Monday, 1 June 2015

Labour candidates on wrong track

In a letter to the Guardian this week, Michael Meacher, the Labour MP for Oldham West and Royton, reminded readers of a few pertinent facts about what he called "Tory yarns":
Osborne promised in 2010 to eliminate the structural deficit by 2015, but it now stands at £92bn;
he reduced the £97.3bn deficit of 2013-14 by £7.1bn in 2014-15, but expects us to believe he will eliminate it completely by 2017-18, reducing it by £15bn this year, £36bn next year, then £27bn , then a further £17bn.
Since Darling`s reduction of the deficit, "Osborne`s austerity budgets have reduced the deficit by £26bn in three years".
 If he pushes through futher cuts, the economy, now only growing at 0.3%,will cease to grow at all.
  Shouldn`t facts like these be the ones being emphasised by the candidates for the leadership, rather than bickering between themselved about which one of them can meet the demands of both the "aspirational middle" and of business? The point is that Labour needs to be opposing the Tories constantly. They failed to challenge them back in 2010 and the result was that most voters believed the Tory propaganda about the economic crash being the result of Labour`s mismanagement. If they fail to challenge myths about the Tories` "long-term economic plan" now, blatant untruths about Labour`s policies will again become the key element underlying the Tories` attempts to win again in 2020. The more the Labour government`s overspending, despite the fact that it built schools and hospitals, is seen as an example of Labour`s incompetence by the candidates, the more it will be remembered by voters, especially with the full weight of the Tory party`s propaganda machine behind it. Imagine what the moderate idea, originally proposed by those lefty revolutionaries, the Lib Dems, of a "mansion tax" will become, after a few weeks of Tory spin! They won`t even have to think of a slogan, as Burnham and the others stress how it`s indicative of the "politics of envy". For goodness sakes, it`s merely a sensible extension of council tax, and would cost the owners of these homes, most of them in London, around £3-5,000 annually, an amount almost certainly exceeded by the increase every year in the house`s price! The candidates are providing the fodder for the Tory propaganda instead of exposing the Tory leadership as hypocrits, and standing up for a fair society.
 How many of the would-be leaders of the Labour party are focussing their message on the need to expose the Tories for what they are? Is there not an urgent need to challenge their nonsense about "compassionate" and "one-nation" Toryism? The latest report of the Office of National Statistics shows that at some point between 2010 and 2013, 19.3 million persons had an income below 60% of the national median! The party of "aspiration" for all, as Tories  now are ludicrously claiming? Within weeks of becoming Education Secretary in 2010, Michael Gove scrapped the Education Maintenance Allowance! How many thousands of young peoples` aspirations were ended at a stroke? Labour needs to challenge the Tory party`s hypocrisy now, before it is too late.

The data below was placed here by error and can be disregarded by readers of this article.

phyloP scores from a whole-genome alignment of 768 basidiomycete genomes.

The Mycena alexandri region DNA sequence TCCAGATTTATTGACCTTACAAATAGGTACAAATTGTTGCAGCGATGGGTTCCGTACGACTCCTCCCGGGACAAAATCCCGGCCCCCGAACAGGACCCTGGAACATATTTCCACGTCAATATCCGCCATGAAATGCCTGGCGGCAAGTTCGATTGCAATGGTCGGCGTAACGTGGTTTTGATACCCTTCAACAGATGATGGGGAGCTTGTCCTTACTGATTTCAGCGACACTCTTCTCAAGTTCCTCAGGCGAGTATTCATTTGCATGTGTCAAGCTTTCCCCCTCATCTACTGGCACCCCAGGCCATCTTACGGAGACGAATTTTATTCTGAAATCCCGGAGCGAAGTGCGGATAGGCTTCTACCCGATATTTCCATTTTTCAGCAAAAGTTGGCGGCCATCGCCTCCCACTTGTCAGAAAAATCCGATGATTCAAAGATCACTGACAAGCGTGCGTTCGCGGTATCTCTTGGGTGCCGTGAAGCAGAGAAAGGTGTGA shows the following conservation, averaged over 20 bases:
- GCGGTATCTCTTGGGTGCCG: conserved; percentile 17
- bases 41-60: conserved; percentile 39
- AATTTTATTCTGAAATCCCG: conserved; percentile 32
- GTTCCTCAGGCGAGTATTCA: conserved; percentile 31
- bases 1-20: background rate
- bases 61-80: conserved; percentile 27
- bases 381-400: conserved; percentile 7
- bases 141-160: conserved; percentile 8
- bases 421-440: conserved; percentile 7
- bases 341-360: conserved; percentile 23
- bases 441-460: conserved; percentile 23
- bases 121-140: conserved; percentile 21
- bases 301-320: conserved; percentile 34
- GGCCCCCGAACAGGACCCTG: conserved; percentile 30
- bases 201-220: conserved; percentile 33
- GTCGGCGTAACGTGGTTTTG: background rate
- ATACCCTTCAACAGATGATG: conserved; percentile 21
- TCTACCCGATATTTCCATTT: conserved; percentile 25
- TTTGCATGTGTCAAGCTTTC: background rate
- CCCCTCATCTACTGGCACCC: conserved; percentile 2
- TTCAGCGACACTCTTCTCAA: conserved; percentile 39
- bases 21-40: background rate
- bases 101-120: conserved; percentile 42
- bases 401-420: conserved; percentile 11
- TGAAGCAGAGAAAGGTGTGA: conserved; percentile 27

Labour must never stop accepting that this country`s population believes in social justice; that means fairness for all, that the UK`s position of 28th out of 34 in the OECD`s equality league table is a disgrace, that tax avoidance costing up to £40bn annually needs more employees at HMRC, not 20,000 job cuts which the Tories have imposed.
  There is a real danger that, given the policies proposed by the candidates, Labour will lose yet more of its core support; it is the party of the "wealth creators" as long as it never forgets who the real creators of wealth are, the workers who currently enable many bosses to be renumerated to the tune of 150 times the pay of their average workers.
  With all respect to Michael Meacher, hopes for Labour`s future should not lie in his letters to the media, but at the moment he, at least, is showing what is needed. Shame the same cannot be said for the candidates!

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